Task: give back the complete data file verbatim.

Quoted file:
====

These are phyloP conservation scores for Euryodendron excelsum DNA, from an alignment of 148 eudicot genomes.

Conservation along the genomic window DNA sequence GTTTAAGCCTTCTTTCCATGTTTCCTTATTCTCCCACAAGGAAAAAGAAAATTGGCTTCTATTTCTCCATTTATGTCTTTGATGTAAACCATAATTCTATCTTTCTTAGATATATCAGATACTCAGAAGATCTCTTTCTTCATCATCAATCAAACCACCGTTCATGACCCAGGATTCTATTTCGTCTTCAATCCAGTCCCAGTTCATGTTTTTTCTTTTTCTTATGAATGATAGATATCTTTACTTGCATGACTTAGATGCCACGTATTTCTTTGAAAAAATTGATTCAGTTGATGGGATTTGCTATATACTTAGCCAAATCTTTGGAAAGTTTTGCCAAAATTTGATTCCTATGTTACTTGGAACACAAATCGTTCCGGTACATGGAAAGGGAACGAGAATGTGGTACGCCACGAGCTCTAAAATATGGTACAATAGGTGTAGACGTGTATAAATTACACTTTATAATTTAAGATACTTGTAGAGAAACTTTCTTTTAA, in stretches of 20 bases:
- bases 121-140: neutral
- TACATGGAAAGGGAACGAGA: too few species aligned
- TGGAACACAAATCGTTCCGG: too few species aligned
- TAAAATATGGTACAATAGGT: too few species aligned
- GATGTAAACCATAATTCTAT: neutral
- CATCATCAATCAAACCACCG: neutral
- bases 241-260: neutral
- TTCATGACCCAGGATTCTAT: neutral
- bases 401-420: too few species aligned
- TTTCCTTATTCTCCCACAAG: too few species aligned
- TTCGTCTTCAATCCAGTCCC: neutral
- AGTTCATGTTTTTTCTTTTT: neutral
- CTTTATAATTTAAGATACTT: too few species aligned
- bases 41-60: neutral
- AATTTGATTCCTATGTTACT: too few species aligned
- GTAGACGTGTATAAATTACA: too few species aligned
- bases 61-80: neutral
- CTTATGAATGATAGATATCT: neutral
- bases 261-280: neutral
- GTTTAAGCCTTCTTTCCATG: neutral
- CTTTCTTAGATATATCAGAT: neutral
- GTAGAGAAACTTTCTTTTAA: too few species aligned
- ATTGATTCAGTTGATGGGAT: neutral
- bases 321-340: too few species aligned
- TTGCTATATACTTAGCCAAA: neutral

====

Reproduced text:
These are phyloP conservation scores for Euryodendron excelsum DNA, from an alignment of 148 eudicot genomes.

Conservation along the genomic window DNA sequence GTTTAAGCCTTCTTTCCATGTTTCCTTATTCTCCCACAAGGAAAAAGAAAATTGGCTTCTATTTCTCCATTTATGTCTTTGATGTAAACCATAATTCTATCTTTCTTAGATATATCAGATACTCAGAAGATCTCTTTCTTCATCATCAATCAAACCACCGTTCATGACCCAGGATTCTATTTCGTCTTCAATCCAGTCCCAGTTCATGTTTTTTCTTTTTCTTATGAATGATAGATATCTTTACTTGCATGACTTAGATGCCACGTATTTCTTTGAAAAAATTGATTCAGTTGATGGGATTTGCTATATACTTAGCCAAATCTTTGGAAAGTTTTGCCAAAATTTGATTCCTATGTTACTTGGAACACAAATCGTTCCGGTACATGGAAAGGGAACGAGAATGTGGTACGCCACGAGCTCTAAAATATGGTACAATAGGTGTAGACGTGTATAAATTACACTTTATAATTTAAGATACTTGTAGAGAAACTTTCTTTTAA, in stretches of 20 bases:
- bases 121-140: neutral
- TACATGGAAAGGGAACGAGA: too few species aligned
- TGGAACACAAATCGTTCCGG: too few species aligned
- TAAAATATGGTACAATAGGT: too few species aligned
- GATGTAAACCATAATTCTAT: neutral
- CATCATCAATCAAACCACCG: neutral
- bases 241-260: neutral
- TTCATGACCCAGGATTCTAT: neutral
- bases 401-420: too few species aligned
- TTTCCTTATTCTCCCACAAG: too few species aligned
- TTCGTCTTCAATCCAGTCCC: neutral
- AGTTCATGTTTTTTCTTTTT: neutral
- CTTTATAATTTAAGATACTT: too few species aligned
- bases 41-60: neutral
- AATTTGATTCCTATGTTACT: too few species aligned
- GTAGACGTGTATAAATTACA: too few species aligned
- bases 61-80: neutral
- CTTATGAATGATAGATATCT: neutral
- bases 261-280: neutral
- GTTTAAGCCTTCTTTCCATG: neutral
- CTTTCTTAGATATATCAGAT: neutral
- GTAGAGAAACTTTCTTTTAA: too few species aligned
- ATTGATTCAGTTGATGGGAT: neutral
- bases 321-340: too few species aligned
- TTGCTATATACTTAGCCAAA: neutral